A new study in the American Journal of Hypertension claims that, while reducing sodium may lower blood pressure, it might also increase levels of cholesterol, triglycerides, and certain hormones that have been linked to heart disease.
Lead author Niels Graudal of Copenhagen University Hospital in Denmark compiled the results of 167 previous studies on sodium intake. According to the Washington Post, the study concluded that scientific results "do not support that sodium reduction may have net beneficial effects in a population of Caucasians," though the authors noted that the effect in Asians and blacks might be higher.
The study results are timely -- the FDA is holding a public meeting about sodium reduction tomorrow in Silver Spring, MD -- and, unsurprisingly, controversial.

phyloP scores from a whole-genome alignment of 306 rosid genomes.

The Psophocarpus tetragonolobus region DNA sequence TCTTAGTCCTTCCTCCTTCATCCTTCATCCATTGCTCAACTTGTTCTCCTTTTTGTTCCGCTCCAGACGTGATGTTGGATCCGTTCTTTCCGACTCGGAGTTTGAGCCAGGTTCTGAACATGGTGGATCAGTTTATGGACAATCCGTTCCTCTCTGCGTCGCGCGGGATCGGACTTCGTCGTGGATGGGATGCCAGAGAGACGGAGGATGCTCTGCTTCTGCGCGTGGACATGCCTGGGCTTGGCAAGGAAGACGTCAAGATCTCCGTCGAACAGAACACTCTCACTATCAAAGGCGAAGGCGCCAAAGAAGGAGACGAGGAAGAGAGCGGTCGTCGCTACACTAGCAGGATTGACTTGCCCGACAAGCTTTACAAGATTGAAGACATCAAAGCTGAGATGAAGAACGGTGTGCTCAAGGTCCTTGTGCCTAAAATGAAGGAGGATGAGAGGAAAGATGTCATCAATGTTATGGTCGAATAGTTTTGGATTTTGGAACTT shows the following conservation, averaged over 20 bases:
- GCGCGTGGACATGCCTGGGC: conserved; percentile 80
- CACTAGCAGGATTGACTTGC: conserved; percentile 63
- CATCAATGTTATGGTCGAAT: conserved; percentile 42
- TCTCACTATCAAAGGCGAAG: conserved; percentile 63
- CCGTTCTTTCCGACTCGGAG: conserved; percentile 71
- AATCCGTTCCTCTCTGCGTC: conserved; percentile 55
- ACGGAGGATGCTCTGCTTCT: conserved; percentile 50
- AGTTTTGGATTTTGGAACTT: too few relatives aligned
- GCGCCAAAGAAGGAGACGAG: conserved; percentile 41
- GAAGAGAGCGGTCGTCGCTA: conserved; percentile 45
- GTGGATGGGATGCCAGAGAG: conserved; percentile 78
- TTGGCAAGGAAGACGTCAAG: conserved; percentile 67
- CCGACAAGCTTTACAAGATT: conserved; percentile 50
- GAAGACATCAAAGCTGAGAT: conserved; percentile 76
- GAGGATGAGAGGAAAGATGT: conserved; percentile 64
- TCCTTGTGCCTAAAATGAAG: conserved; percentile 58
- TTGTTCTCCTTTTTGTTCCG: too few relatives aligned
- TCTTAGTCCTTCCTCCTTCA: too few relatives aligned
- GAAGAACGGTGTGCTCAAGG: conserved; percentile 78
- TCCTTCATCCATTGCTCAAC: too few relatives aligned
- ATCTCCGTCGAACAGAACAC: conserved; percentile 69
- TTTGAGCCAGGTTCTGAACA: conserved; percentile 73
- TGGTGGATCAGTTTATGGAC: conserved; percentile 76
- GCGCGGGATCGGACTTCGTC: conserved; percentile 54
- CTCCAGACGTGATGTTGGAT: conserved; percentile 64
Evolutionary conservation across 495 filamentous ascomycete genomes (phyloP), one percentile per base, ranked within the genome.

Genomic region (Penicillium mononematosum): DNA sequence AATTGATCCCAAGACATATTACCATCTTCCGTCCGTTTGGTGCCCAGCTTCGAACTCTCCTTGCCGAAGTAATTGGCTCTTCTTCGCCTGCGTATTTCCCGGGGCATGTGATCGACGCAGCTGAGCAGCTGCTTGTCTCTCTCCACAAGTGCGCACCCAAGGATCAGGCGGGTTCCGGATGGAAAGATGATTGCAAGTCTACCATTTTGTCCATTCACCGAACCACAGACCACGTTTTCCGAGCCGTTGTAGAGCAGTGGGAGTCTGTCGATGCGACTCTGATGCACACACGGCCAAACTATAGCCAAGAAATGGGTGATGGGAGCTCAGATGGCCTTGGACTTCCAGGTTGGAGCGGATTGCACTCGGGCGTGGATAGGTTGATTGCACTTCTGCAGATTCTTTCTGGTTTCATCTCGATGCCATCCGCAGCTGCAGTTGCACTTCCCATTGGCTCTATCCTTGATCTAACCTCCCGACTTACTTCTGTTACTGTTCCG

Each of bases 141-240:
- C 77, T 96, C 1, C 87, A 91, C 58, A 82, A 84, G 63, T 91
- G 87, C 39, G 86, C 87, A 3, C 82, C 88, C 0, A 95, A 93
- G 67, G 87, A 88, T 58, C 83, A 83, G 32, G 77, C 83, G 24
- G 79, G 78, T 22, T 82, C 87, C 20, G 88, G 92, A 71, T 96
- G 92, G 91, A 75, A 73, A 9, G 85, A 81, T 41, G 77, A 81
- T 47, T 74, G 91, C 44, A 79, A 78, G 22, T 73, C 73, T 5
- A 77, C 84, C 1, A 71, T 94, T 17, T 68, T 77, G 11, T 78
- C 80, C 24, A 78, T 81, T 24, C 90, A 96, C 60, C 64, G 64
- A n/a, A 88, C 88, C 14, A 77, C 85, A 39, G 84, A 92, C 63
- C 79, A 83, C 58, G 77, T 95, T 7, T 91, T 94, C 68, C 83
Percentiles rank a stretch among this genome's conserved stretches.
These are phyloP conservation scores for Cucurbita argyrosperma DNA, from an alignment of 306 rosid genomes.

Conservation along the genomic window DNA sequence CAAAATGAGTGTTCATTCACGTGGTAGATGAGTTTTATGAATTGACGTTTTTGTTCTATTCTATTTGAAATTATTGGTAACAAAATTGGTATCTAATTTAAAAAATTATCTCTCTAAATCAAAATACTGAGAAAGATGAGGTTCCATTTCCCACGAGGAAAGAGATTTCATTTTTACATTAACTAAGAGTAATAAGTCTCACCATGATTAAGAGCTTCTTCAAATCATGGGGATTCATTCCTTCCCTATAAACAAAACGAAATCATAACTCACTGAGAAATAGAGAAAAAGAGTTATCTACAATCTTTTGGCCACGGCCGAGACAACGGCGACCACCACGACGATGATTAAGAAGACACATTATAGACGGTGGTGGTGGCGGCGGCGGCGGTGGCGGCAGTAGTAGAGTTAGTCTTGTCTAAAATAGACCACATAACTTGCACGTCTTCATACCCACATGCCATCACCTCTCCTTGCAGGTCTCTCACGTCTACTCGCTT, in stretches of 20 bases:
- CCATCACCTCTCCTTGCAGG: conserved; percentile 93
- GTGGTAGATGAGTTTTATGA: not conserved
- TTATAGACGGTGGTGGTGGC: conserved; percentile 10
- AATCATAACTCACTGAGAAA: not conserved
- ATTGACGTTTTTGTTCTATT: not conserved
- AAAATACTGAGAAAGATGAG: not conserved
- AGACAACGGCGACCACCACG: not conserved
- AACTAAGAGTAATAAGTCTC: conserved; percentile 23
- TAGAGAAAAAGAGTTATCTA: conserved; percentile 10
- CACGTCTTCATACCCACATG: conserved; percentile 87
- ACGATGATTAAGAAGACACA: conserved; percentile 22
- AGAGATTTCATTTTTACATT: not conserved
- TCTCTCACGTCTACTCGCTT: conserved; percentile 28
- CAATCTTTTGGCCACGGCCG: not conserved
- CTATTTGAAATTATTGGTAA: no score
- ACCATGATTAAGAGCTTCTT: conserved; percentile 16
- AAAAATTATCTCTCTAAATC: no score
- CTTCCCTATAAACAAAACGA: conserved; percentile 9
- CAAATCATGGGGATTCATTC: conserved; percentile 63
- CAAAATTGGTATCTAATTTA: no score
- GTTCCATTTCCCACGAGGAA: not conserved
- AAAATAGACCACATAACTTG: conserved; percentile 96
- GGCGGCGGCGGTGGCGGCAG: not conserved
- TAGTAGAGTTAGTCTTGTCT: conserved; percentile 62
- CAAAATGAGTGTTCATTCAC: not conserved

Reuters reported that several health experts, including Franceso Cappuccio, an expert in nutrition at the World Health Organization, have strongly disagreed with Graudal's findings.
Graham MacGregor, chairman of the World Action on Salt campaign group, said the new study, "contrary to the authors' claims, supports the wealth of evidence that reducing our salt intake will be immensely beneficial in preventing strokes, heart attacks, and heart failure."
Anyone up for some popcorn -- salted or not -- while we watch the academics duke it out?